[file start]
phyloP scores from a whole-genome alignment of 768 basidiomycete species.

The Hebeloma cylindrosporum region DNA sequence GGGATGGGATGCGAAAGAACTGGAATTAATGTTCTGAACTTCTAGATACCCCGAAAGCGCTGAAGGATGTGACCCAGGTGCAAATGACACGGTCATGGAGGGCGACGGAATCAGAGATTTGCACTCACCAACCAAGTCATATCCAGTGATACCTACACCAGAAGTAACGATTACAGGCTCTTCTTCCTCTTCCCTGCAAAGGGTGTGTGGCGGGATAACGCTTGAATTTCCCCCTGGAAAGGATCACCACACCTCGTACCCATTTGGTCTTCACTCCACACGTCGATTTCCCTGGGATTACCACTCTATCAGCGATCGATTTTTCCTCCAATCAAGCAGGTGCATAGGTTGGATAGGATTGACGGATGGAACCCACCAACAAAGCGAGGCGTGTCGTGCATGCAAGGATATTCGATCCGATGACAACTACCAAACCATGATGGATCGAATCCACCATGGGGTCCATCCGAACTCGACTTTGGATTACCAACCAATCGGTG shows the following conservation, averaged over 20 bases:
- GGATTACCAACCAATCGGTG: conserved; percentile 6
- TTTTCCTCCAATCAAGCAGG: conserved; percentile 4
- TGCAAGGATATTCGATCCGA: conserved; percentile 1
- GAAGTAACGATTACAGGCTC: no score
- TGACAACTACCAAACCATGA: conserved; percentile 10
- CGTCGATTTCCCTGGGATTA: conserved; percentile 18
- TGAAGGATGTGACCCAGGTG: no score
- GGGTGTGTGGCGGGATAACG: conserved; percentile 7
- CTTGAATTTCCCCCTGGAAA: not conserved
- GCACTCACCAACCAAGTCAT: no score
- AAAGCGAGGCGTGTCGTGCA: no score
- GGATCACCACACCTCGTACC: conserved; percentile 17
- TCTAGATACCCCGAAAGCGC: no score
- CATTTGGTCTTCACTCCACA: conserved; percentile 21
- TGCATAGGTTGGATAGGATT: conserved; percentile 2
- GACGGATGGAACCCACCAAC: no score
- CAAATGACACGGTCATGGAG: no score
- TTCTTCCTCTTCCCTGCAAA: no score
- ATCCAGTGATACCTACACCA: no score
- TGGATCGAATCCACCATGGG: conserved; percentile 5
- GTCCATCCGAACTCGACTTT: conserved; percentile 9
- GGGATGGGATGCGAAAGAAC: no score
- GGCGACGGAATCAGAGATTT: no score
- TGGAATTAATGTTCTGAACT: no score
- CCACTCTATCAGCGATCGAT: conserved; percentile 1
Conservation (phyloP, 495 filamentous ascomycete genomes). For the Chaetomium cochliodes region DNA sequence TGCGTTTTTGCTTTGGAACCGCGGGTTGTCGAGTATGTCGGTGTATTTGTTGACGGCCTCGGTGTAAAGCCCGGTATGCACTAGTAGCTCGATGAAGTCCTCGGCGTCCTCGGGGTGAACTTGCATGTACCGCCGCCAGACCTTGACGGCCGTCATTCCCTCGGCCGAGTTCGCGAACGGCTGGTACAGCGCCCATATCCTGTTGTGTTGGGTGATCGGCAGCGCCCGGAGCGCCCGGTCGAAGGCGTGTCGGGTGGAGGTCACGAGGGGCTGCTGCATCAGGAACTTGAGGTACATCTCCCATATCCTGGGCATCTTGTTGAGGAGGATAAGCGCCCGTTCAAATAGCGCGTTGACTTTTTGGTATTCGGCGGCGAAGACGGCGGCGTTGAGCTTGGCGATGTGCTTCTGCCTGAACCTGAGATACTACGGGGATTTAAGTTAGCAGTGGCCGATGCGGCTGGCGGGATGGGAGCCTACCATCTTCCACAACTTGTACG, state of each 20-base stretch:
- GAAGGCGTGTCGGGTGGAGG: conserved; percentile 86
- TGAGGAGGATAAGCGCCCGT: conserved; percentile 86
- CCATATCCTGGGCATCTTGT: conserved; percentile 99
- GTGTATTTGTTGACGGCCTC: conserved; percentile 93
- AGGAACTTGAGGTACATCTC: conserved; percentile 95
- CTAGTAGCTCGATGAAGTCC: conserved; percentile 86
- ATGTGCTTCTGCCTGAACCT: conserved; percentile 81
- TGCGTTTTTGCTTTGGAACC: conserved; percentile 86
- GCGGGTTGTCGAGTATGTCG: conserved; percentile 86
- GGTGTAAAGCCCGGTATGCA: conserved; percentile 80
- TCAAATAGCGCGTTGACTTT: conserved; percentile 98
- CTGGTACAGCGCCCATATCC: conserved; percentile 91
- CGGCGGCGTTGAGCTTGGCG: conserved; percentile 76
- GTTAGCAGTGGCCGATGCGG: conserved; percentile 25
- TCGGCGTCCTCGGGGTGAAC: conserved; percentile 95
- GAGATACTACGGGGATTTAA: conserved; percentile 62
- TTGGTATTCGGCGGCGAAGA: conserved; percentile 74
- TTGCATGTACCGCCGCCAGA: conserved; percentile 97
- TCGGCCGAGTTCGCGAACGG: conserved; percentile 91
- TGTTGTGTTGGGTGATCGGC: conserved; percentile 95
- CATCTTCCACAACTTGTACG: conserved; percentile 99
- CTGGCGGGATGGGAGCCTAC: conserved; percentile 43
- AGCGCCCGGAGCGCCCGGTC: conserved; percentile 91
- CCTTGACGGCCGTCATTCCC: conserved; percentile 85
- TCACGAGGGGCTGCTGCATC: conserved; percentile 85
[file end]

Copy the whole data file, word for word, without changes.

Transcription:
phyloP scores from a whole-genome alignment of 768 basidiomycete species.

The Hebeloma cylindrosporum region DNA sequence GGGATGGGATGCGAAAGAACTGGAATTAATGTTCTGAACTTCTAGATACCCCGAAAGCGCTGAAGGATGTGACCCAGGTGCAAATGACACGGTCATGGAGGGCGACGGAATCAGAGATTTGCACTCACCAACCAAGTCATATCCAGTGATACCTACACCAGAAGTAACGATTACAGGCTCTTCTTCCTCTTCCCTGCAAAGGGTGTGTGGCGGGATAACGCTTGAATTTCCCCCTGGAAAGGATCACCACACCTCGTACCCATTTGGTCTTCACTCCACACGTCGATTTCCCTGGGATTACCACTCTATCAGCGATCGATTTTTCCTCCAATCAAGCAGGTGCATAGGTTGGATAGGATTGACGGATGGAACCCACCAACAAAGCGAGGCGTGTCGTGCATGCAAGGATATTCGATCCGATGACAACTACCAAACCATGATGGATCGAATCCACCATGGGGTCCATCCGAACTCGACTTTGGATTACCAACCAATCGGTG shows the following conservation, averaged over 20 bases:
- GGATTACCAACCAATCGGTG: conserved; percentile 6
- TTTTCCTCCAATCAAGCAGG: conserved; percentile 4
- TGCAAGGATATTCGATCCGA: conserved; percentile 1
- GAAGTAACGATTACAGGCTC: no score
- TGACAACTACCAAACCATGA: conserved; percentile 10
- CGTCGATTTCCCTGGGATTA: conserved; percentile 18
- TGAAGGATGTGACCCAGGTG: no score
- GGGTGTGTGGCGGGATAACG: conserved; percentile 7
- CTTGAATTTCCCCCTGGAAA: not conserved
- GCACTCACCAACCAAGTCAT: no score
- AAAGCGAGGCGTGTCGTGCA: no score
- GGATCACCACACCTCGTACC: conserved; percentile 17
- TCTAGATACCCCGAAAGCGC: no score
- CATTTGGTCTTCACTCCACA: conserved; percentile 21
- TGCATAGGTTGGATAGGATT: conserved; percentile 2
- GACGGATGGAACCCACCAAC: no score
- CAAATGACACGGTCATGGAG: no score
- TTCTTCCTCTTCCCTGCAAA: no score
- ATCCAGTGATACCTACACCA: no score
- TGGATCGAATCCACCATGGG: conserved; percentile 5
- GTCCATCCGAACTCGACTTT: conserved; percentile 9
- GGGATGGGATGCGAAAGAAC: no score
- GGCGACGGAATCAGAGATTT: no score
- TGGAATTAATGTTCTGAACT: no score
- CCACTCTATCAGCGATCGAT: conserved; percentile 1
Conservation (phyloP, 495 filamentous ascomycete genomes). For the Chaetomium cochliodes region DNA sequence TGCGTTTTTGCTTTGGAACCGCGGGTTGTCGAGTATGTCGGTGTATTTGTTGACGGCCTCGGTGTAAAGCCCGGTATGCACTAGTAGCTCGATGAAGTCCTCGGCGTCCTCGGGGTGAACTTGCATGTACCGCCGCCAGACCTTGACGGCCGTCATTCCCTCGGCCGAGTTCGCGAACGGCTGGTACAGCGCCCATATCCTGTTGTGTTGGGTGATCGGCAGCGCCCGGAGCGCCCGGTCGAAGGCGTGTCGGGTGGAGGTCACGAGGGGCTGCTGCATCAGGAACTTGAGGTACATCTCCCATATCCTGGGCATCTTGTTGAGGAGGATAAGCGCCCGTTCAAATAGCGCGTTGACTTTTTGGTATTCGGCGGCGAAGACGGCGGCGTTGAGCTTGGCGATGTGCTTCTGCCTGAACCTGAGATACTACGGGGATTTAAGTTAGCAGTGGCCGATGCGGCTGGCGGGATGGGAGCCTACCATCTTCCACAACTTGTACG, state of each 20-base stretch:
- GAAGGCGTGTCGGGTGGAGG: conserved; percentile 86
- TGAGGAGGATAAGCGCCCGT: conserved; percentile 86
- CCATATCCTGGGCATCTTGT: conserved; percentile 99
- GTGTATTTGTTGACGGCCTC: conserved; percentile 93
- AGGAACTTGAGGTACATCTC: conserved; percentile 95
- CTAGTAGCTCGATGAAGTCC: conserved; percentile 86
- ATGTGCTTCTGCCTGAACCT: conserved; percentile 81
- TGCGTTTTTGCTTTGGAACC: conserved; percentile 86
- GCGGGTTGTCGAGTATGTCG: conserved; percentile 86
- GGTGTAAAGCCCGGTATGCA: conserved; percentile 80
- TCAAATAGCGCGTTGACTTT: conserved; percentile 98
- CTGGTACAGCGCCCATATCC: conserved; percentile 91
- CGGCGGCGTTGAGCTTGGCG: conserved; percentile 76
- GTTAGCAGTGGCCGATGCGG: conserved; percentile 25
- TCGGCGTCCTCGGGGTGAAC: conserved; percentile 95
- GAGATACTACGGGGATTTAA: conserved; percentile 62
- TTGGTATTCGGCGGCGAAGA: conserved; percentile 74
- TTGCATGTACCGCCGCCAGA: conserved; percentile 97
- TCGGCCGAGTTCGCGAACGG: conserved; percentile 91
- TGTTGTGTTGGGTGATCGGC: conserved; percentile 95
- CATCTTCCACAACTTGTACG: conserved; percentile 99
- CTGGCGGGATGGGAGCCTAC: conserved; percentile 43
- AGCGCCCGGAGCGCCCGGTC: conserved; percentile 91
- CCTTGACGGCCGTCATTCCC: conserved; percentile 85
- TCACGAGGGGCTGCTGCATC: conserved; percentile 85